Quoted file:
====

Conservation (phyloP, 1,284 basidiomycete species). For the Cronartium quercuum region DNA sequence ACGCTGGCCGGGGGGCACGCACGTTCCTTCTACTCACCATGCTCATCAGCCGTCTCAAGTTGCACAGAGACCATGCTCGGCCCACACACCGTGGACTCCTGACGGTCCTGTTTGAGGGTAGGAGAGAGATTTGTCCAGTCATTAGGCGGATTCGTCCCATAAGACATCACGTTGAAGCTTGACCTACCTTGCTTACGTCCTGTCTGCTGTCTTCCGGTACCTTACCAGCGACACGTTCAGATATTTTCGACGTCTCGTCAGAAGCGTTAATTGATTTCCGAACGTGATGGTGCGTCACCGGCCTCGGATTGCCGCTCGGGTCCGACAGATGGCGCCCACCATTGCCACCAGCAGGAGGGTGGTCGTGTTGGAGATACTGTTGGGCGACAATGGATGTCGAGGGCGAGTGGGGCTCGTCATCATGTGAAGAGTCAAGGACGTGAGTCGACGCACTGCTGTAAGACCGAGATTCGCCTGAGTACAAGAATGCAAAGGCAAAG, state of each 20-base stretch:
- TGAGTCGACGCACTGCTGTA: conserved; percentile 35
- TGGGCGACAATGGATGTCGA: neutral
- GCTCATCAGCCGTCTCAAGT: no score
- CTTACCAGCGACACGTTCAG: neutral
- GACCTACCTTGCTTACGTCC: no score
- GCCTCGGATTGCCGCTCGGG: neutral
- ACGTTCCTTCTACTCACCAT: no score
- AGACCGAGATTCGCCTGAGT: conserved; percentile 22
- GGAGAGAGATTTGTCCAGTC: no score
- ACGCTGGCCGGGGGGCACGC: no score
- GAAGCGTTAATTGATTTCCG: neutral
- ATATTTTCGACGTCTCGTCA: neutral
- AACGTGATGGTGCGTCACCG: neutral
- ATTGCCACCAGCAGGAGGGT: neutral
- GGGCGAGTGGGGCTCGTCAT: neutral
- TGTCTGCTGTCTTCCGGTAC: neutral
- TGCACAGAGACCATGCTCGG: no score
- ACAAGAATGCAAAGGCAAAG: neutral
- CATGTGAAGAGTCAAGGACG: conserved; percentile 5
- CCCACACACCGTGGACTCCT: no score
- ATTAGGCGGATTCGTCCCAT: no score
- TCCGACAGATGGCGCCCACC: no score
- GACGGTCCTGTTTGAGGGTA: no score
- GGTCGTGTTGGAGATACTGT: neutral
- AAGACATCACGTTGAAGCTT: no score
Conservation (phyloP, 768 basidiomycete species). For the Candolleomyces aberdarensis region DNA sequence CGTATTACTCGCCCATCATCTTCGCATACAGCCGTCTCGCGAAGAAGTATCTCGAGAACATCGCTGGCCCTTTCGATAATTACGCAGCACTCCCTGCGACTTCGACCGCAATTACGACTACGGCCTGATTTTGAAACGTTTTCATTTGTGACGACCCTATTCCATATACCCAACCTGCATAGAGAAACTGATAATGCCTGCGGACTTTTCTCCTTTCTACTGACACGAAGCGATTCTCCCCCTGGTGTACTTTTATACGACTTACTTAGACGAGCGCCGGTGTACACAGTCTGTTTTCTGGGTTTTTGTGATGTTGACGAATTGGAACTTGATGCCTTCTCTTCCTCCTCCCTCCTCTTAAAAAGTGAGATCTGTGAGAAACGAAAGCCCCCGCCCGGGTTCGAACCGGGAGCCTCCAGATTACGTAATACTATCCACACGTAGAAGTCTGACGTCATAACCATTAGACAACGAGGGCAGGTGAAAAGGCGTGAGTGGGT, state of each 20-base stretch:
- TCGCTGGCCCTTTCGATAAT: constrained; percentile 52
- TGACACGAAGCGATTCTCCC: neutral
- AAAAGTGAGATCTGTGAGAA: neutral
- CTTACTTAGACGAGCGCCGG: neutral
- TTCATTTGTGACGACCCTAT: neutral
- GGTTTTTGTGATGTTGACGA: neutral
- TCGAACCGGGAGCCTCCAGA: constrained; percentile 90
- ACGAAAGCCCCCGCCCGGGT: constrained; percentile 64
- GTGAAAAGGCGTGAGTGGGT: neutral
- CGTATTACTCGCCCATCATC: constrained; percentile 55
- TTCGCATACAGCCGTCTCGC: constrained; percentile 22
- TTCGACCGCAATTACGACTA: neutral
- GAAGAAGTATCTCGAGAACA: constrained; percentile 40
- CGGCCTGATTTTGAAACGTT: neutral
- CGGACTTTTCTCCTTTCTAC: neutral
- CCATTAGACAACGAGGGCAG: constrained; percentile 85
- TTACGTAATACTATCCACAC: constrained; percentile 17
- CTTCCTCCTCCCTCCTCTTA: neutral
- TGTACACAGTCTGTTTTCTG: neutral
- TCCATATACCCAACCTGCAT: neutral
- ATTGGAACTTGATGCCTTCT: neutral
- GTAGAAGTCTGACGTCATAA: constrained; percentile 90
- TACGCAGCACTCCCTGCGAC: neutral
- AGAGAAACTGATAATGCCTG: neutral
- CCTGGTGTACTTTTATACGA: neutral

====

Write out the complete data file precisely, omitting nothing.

Conservation (phyloP, 1,284 basidiomycete species). For the Cronartium quercuum region DNA sequence ACGCTGGCCGGGGGGCACGCACGTTCCTTCTACTCACCATGCTCATCAGCCGTCTCAAGTTGCACAGAGACCATGCTCGGCCCACACACCGTGGACTCCTGACGGTCCTGTTTGAGGGTAGGAGAGAGATTTGTCCAGTCATTAGGCGGATTCGTCCCATAAGACATCACGTTGAAGCTTGACCTACCTTGCTTACGTCCTGTCTGCTGTCTTCCGGTACCTTACCAGCGACACGTTCAGATATTTTCGACGTCTCGTCAGAAGCGTTAATTGATTTCCGAACGTGATGGTGCGTCACCGGCCTCGGATTGCCGCTCGGGTCCGACAGATGGCGCCCACCATTGCCACCAGCAGGAGGGTGGTCGTGTTGGAGATACTGTTGGGCGACAATGGATGTCGAGGGCGAGTGGGGCTCGTCATCATGTGAAGAGTCAAGGACGTGAGTCGACGCACTGCTGTAAGACCGAGATTCGCCTGAGTACAAGAATGCAAAGGCAAAG, state of each 20-base stretch:
- TGAGTCGACGCACTGCTGTA: conserved; percentile 35
- TGGGCGACAATGGATGTCGA: neutral
- GCTCATCAGCCGTCTCAAGT: no score
- CTTACCAGCGACACGTTCAG: neutral
- GACCTACCTTGCTTACGTCC: no score
- GCCTCGGATTGCCGCTCGGG: neutral
- ACGTTCCTTCTACTCACCAT: no score
- AGACCGAGATTCGCCTGAGT: conserved; percentile 22
- GGAGAGAGATTTGTCCAGTC: no score
- ACGCTGGCCGGGGGGCACGC: no score
- GAAGCGTTAATTGATTTCCG: neutral
- ATATTTTCGACGTCTCGTCA: neutral
- AACGTGATGGTGCGTCACCG: neutral
- ATTGCCACCAGCAGGAGGGT: neutral
- GGGCGAGTGGGGCTCGTCAT: neutral
- TGTCTGCTGTCTTCCGGTAC: neutral
- TGCACAGAGACCATGCTCGG: no score
- ACAAGAATGCAAAGGCAAAG: neutral
- CATGTGAAGAGTCAAGGACG: conserved; percentile 5
- CCCACACACCGTGGACTCCT: no score
- ATTAGGCGGATTCGTCCCAT: no score
- TCCGACAGATGGCGCCCACC: no score
- GACGGTCCTGTTTGAGGGTA: no score
- GGTCGTGTTGGAGATACTGT: neutral
- AAGACATCACGTTGAAGCTT: no score
Conservation (phyloP, 768 basidiomycete species). For the Candolleomyces aberdarensis region DNA sequence CGTATTACTCGCCCATCATCTTCGCATACAGCCGTCTCGCGAAGAAGTATCTCGAGAACATCGCTGGCCCTTTCGATAATTACGCAGCACTCCCTGCGACTTCGACCGCAATTACGACTACGGCCTGATTTTGAAACGTTTTCATTTGTGACGACCCTATTCCATATACCCAACCTGCATAGAGAAACTGATAATGCCTGCGGACTTTTCTCCTTTCTACTGACACGAAGCGATTCTCCCCCTGGTGTACTTTTATACGACTTACTTAGACGAGCGCCGGTGTACACAGTCTGTTTTCTGGGTTTTTGTGATGTTGACGAATTGGAACTTGATGCCTTCTCTTCCTCCTCCCTCCTCTTAAAAAGTGAGATCTGTGAGAAACGAAAGCCCCCGCCCGGGTTCGAACCGGGAGCCTCCAGATTACGTAATACTATCCACACGTAGAAGTCTGACGTCATAACCATTAGACAACGAGGGCAGGTGAAAAGGCGTGAGTGGGT, state of each 20-base stretch:
- TCGCTGGCCCTTTCGATAAT: constrained; percentile 52
- TGACACGAAGCGATTCTCCC: neutral
- AAAAGTGAGATCTGTGAGAA: neutral
- CTTACTTAGACGAGCGCCGG: neutral
- TTCATTTGTGACGACCCTAT: neutral
- GGTTTTTGTGATGTTGACGA: neutral
- TCGAACCGGGAGCCTCCAGA: constrained; percentile 90
- ACGAAAGCCCCCGCCCGGGT: constrained; percentile 64
- GTGAAAAGGCGTGAGTGGGT: neutral
- CGTATTACTCGCCCATCATC: constrained; percentile 55
- TTCGCATACAGCCGTCTCGC: constrained; percentile 22
- TTCGACCGCAATTACGACTA: neutral
- GAAGAAGTATCTCGAGAACA: constrained; percentile 40
- CGGCCTGATTTTGAAACGTT: neutral
- CGGACTTTTCTCCTTTCTAC: neutral
- CCATTAGACAACGAGGGCAG: constrained; percentile 85
- TTACGTAATACTATCCACAC: constrained; percentile 17
- CTTCCTCCTCCCTCCTCTTA: neutral
- TGTACACAGTCTGTTTTCTG: neutral
- TCCATATACCCAACCTGCAT: neutral
- ATTGGAACTTGATGCCTTCT: neutral
- GTAGAAGTCTGACGTCATAA: constrained; percentile 90
- TACGCAGCACTCCCTGCGAC: neutral
- AGAGAAACTGATAATGCCTG: neutral
- CCTGGTGTACTTTTATACGA: neutral